Condition category
Musculoskeletal Diseases
Date applied
Date assigned
Last edited
Retrospectively registered
Overall trial status
Recruitment status
No longer recruiting
Publication status
Results overdue

Plain English Summary

Background and study aims
Degenerative disc disease (DDD) is a common condition of the spine that can cause short or long term back pain. DDD frequently affects the lower back, and is a major cause of low back pain. The spine is made up of a column of bones (vertebrae), and between each vertebra there is a gel-filled disc. These discs cushion the vertebrae and act as ‘shock absorbers’, preventing the vertebrae from rubbing together. They also give the spine a degree of mobility. As people age, their discs become smaller and less flexible, which decreases the disc’s ability to cushion the spine. Also, over time many people accumulate small ‘wear and tear’ injuries to their discs; unfortunately, discs are unable to heal themselves, so small injuries can become much worse over time. Despite DDD being very common, an effective treatment has not yet been established; many treatment strategies are aimed at managing the symptoms of DDD. A new treatment has recently been developed called platelet-rich plasma (PRP) therapy, which shows great promise in treating conditions such as knee and hip arthritis. In PRP therapy, blood is taken from the patient and then processed in a laboratory to separate the PRP component of it. PRP contains a concentration of various growth factors which are known to stimulate healing and tissue repair. The PRP portion is then re-injected into the patient at the site of injury. The aim of this small preliminary study is to see how effective and safe PRP therapy is when used to treat DDD.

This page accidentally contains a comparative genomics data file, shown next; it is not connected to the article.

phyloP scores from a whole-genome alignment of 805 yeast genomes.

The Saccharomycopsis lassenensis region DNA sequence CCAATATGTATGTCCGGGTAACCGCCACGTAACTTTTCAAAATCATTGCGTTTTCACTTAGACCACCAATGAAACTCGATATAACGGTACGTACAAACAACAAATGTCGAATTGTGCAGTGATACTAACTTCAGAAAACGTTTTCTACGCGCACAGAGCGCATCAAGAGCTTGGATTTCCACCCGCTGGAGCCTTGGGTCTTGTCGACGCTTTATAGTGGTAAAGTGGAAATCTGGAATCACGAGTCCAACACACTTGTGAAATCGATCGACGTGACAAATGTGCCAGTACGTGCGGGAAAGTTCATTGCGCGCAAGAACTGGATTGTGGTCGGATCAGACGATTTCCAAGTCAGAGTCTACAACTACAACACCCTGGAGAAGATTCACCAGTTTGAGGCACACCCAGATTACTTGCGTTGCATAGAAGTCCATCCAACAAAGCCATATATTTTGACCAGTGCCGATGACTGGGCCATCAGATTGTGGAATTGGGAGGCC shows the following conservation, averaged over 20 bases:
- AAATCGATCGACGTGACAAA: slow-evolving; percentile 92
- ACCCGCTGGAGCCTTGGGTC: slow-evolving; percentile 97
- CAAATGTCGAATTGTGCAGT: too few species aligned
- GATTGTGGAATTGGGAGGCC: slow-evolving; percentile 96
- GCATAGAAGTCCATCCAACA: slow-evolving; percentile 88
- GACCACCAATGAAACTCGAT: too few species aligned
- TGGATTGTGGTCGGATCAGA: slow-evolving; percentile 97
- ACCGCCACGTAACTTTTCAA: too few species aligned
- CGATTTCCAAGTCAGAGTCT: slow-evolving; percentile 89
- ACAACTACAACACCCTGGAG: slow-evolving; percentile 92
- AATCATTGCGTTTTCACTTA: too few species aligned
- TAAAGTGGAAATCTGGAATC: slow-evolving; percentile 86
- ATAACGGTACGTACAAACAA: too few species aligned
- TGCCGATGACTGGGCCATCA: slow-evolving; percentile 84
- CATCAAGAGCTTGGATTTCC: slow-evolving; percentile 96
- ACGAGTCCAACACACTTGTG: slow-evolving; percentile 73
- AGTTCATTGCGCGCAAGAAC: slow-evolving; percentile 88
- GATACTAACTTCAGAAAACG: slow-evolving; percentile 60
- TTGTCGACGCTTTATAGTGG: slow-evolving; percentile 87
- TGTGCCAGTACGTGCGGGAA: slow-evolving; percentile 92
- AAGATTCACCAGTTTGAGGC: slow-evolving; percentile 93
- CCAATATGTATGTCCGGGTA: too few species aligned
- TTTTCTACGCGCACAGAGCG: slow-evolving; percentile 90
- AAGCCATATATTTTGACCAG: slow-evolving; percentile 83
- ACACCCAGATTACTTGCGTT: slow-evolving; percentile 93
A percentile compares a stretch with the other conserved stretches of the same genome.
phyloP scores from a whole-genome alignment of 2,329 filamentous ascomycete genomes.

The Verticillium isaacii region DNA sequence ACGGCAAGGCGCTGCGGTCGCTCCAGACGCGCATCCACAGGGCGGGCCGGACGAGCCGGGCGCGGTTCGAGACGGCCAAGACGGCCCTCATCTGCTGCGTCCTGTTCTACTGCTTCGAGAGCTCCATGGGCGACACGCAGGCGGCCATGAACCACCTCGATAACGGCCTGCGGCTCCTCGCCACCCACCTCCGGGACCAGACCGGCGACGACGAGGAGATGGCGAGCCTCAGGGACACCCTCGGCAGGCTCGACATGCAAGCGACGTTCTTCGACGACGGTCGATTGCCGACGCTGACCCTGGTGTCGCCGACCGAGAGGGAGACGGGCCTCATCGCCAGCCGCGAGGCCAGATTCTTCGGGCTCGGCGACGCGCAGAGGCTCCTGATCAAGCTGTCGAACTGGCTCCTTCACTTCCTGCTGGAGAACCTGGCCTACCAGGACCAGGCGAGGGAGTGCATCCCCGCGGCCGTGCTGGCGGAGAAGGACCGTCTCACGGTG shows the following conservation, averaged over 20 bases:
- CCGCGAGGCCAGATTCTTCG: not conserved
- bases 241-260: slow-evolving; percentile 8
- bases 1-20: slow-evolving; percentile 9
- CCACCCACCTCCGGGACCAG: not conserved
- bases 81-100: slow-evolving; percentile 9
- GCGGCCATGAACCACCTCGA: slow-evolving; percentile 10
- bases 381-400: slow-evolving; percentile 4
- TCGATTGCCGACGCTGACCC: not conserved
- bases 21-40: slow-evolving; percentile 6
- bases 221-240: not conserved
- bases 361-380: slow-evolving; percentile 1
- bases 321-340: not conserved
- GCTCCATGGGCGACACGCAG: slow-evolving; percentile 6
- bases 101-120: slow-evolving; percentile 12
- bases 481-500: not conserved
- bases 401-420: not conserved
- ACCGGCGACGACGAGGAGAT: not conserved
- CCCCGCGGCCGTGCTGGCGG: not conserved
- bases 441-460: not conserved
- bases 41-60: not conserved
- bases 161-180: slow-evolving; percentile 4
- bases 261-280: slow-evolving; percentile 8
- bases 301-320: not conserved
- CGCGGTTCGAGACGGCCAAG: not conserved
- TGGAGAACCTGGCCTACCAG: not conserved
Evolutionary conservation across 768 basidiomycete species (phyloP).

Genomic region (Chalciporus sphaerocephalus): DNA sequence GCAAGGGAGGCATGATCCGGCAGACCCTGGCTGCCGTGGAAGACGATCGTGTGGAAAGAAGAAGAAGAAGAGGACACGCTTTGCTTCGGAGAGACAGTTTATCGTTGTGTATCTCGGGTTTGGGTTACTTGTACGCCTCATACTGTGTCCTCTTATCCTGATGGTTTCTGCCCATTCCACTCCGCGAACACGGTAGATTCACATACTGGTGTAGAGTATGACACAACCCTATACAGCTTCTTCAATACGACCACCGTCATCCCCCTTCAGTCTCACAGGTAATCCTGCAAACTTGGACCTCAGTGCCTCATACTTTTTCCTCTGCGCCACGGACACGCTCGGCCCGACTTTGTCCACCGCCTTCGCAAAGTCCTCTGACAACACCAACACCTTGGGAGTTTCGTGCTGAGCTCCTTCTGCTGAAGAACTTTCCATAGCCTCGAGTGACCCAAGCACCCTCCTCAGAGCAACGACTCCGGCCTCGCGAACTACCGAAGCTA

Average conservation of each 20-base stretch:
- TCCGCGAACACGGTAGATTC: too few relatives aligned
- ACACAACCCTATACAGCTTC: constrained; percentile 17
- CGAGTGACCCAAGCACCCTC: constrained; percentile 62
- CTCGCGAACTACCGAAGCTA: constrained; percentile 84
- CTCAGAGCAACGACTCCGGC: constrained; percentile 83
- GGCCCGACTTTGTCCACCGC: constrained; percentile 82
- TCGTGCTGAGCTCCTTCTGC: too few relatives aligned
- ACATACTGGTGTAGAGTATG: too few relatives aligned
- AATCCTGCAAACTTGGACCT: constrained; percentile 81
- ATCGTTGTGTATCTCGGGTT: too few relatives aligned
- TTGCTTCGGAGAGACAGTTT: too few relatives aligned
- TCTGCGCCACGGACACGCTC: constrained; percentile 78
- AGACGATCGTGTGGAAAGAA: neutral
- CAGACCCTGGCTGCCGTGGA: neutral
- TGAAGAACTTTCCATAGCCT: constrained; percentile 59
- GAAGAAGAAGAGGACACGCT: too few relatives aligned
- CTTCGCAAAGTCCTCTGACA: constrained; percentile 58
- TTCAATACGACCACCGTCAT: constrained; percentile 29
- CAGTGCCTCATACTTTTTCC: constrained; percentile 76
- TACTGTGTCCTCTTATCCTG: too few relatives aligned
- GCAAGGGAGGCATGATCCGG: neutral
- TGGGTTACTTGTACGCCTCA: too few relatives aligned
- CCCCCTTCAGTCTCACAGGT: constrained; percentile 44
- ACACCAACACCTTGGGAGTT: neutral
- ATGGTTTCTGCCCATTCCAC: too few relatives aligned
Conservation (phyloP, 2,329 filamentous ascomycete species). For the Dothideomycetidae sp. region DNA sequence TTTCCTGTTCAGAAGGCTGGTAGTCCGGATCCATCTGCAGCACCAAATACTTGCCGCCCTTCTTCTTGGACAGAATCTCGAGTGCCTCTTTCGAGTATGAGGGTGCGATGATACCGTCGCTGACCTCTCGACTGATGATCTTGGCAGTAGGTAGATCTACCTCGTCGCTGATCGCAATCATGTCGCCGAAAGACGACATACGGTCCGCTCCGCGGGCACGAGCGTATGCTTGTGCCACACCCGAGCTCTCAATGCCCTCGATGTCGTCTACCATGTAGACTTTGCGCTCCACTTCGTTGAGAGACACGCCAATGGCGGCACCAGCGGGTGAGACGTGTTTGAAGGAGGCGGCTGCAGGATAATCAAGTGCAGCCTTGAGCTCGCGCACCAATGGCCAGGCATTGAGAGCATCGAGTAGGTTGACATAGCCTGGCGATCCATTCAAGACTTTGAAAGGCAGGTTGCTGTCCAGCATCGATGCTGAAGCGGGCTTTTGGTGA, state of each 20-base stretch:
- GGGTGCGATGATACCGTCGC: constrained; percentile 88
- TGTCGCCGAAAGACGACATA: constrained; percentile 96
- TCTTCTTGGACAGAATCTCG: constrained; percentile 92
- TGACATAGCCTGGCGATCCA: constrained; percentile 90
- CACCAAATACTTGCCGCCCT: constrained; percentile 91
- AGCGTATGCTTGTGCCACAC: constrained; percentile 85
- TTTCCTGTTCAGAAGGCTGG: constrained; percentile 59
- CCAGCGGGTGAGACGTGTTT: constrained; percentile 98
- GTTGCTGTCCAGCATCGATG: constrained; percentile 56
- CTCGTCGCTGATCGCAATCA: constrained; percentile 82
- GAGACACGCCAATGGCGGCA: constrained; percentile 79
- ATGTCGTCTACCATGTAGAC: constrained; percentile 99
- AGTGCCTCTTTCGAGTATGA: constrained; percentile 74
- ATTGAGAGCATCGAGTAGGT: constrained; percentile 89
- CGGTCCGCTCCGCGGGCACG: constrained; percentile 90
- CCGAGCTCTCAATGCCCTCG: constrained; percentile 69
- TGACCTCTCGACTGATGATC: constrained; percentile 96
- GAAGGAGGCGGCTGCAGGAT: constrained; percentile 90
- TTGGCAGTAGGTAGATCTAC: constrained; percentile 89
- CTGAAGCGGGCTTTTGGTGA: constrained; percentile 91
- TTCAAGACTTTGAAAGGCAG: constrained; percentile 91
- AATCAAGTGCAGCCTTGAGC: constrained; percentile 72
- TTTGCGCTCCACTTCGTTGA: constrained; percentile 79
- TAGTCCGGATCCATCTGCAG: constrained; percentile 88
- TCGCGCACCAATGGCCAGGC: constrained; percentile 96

Who can participate?
Adults diagnosed with DDD or experiencing chronic lower back pain for more than 3 months.

What does the study involve?
All participants are given a PRP injection into their affected spinal discs. Participants are asked to complete questionnaires and perform physical assessments before treatment, then again at 4, 8, 16, 24, 32, 40 and 48 weeks following treatment.

What are the possible benefits and risks of participating?
Participants will benefit from receiving PRP therapy at no cost. Potential risks of participation include the possibility of neurological deterioration or discitis in the treated discs.

Where is the study run from?
Mie University Hospital (Japan)

When is the study starting and how long is it expected to run for?
April 2009 to May 2012

Who is funding the study?
Ministry of Education, Culture, Sports, Science and Technology (Japan)

Who is the main contact?
Dr K Akeda

Trial website

Contact information



Primary contact

Dr Koji Akeda


Contact details

Mie University Graduate School of Medicine
Department of Orthopedic Surgery
2-174 Edobashi

Additional identifiers

EudraCT number number

Protocol/serial number


Study information

Scientific title

Regenerative therapy of intervertebral disc using platelet-rich plasma growth factors